"Look in the rearview mirror": Minnesota DPS chief says crackdown curbed street racing
Minnesota's top law enforcement official says this summer's street racing crackdown has led to fewer meetups and fewer spectators.
The big picture: State and local law enforcement have been working to put the brakes on the dangerous gatherings, which proliferated across the country during the pandemic.
Why it matters: The street racing meetups are more than a noisy nuisance. Authorities say they're dangerous for drivers and fans.
- Two teens were killed by gunfire that broke out at gatherings in Minneapolis during one June weekend in 2021.
What they're doing: The State Patrol partners with local police and sheriff departments to identify and deploy officers to the sites of the underground meetups ahead of time, Department of Public Safety commissioner John Harrington told reporters last week.
- Law enforcement then track the racers via ground and air in an effort to disperse the gatherings before they start.
The result: Harrington said both the number of gatherings and the size of the crowds are down "significantly" from their peak, when hundreds of cars and bystanders would congregate five to six times per weekend.
- The effort netted dozens of traffic stops and three arrests the weekend of Sept. 17 alone, Harrington said.
Yes, but: It's hard to stop the gatherings fully because organizers often just move to a new location when they spot a law enforcement presence.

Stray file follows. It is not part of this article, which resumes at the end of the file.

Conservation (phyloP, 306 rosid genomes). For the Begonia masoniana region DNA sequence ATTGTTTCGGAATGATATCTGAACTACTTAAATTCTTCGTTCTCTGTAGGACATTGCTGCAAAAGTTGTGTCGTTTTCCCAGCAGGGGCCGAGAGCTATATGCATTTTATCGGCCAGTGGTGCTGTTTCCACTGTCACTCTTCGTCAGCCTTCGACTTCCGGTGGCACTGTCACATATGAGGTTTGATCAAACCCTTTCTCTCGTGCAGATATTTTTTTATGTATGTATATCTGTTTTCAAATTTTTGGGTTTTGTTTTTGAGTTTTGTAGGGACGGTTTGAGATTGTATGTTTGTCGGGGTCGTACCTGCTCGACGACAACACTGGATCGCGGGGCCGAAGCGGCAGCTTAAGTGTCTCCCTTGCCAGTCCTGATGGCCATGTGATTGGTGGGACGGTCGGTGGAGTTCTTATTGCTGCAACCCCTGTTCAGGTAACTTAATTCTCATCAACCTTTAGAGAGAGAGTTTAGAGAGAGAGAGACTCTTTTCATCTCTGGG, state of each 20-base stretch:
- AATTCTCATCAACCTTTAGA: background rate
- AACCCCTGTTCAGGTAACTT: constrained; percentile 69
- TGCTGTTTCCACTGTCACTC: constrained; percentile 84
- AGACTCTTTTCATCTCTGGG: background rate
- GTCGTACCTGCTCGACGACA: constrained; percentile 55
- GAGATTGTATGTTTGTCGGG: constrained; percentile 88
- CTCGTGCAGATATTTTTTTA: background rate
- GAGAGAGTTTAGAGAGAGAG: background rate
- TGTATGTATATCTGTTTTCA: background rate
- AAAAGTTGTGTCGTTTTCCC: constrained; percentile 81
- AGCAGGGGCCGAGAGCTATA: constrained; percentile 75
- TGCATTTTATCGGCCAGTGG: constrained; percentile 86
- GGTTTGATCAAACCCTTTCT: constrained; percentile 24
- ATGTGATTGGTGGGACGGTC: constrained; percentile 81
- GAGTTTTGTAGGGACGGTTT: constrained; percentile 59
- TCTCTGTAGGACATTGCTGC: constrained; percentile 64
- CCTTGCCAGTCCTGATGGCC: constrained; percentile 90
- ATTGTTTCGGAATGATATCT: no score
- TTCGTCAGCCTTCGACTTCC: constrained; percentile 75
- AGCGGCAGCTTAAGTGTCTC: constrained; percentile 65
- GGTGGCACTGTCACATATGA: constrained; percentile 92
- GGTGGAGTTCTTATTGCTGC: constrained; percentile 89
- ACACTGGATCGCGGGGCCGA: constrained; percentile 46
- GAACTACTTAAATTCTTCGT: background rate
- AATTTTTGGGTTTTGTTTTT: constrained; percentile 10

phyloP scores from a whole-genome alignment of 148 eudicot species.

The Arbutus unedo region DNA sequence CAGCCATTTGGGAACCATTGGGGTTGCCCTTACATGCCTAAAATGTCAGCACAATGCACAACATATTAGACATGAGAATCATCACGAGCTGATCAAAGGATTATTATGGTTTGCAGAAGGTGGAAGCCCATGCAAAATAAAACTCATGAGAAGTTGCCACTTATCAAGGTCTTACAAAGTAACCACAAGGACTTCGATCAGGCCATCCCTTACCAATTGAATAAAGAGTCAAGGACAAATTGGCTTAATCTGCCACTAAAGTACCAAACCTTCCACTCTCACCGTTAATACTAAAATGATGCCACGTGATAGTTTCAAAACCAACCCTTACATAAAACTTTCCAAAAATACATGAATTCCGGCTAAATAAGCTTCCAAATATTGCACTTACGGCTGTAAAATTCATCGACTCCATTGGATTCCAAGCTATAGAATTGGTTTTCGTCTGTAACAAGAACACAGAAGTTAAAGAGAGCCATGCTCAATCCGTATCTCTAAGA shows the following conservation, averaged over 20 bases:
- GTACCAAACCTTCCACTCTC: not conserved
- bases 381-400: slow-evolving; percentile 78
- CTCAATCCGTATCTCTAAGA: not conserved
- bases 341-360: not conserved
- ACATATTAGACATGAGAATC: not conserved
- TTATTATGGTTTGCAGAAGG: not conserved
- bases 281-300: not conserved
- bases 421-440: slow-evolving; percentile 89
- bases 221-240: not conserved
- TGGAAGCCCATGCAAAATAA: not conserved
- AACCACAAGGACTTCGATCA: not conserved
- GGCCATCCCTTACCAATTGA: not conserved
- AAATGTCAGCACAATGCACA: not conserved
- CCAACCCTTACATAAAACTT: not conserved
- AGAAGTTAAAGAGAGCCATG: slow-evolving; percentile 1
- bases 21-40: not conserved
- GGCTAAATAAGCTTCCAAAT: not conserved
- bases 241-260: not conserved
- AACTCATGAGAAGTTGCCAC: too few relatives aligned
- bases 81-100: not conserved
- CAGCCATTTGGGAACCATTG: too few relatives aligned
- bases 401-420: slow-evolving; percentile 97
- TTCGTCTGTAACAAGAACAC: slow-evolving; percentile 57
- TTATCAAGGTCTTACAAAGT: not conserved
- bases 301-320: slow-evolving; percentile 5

- Harrington acknowledged that element makes stopping street racing a "little bit of a whack-a-mole game."
What they're saying: "I want them to know that no matter where they go, they can just look in the rearview mirror and ... see we're ... right behind them," Harrington said.
- "And for those that no longer have a rearview mirror because they've got those nice new camera systems: Open the sunroof and look up because [State] Patrol helicopters ain't far behind."
The intrigue: DPS declined to elaborate on the tools it uses to surveil and track the meetups.
- "It is security data and would jeopardize investigations, planning and tactics for addressing street racing," a spokesperson said.
Of note: Uptown Association executive director David Frank told Axios the hard-hit neighborhood has seen a steady decline in problematic street racing activity since the summer.
- "It's hard to say exactly when when we were noticing that it was better — or not noticing that it was as bad — but it's been ... a couple of months now," he said.
- Neighborhood associations representing downtown and the North Loop did not respond to Axios' requests for comment.
Situational awareness: While some of the highest-profile incidents have been in Minneapolis, the issue has spread to the suburbs this year.
- The city of Blaine recently passed an ordinance allowing police to cite both drivers and spectators.
- Other strategies have included road closures, speed bumps and and decoy police cars, per the Star Tribune.
What's next: The gatherings typically slow down even more once winter weather hits.
- "It's hard to do a Tokyo Drift in four inches of snow," Harrington quipped.
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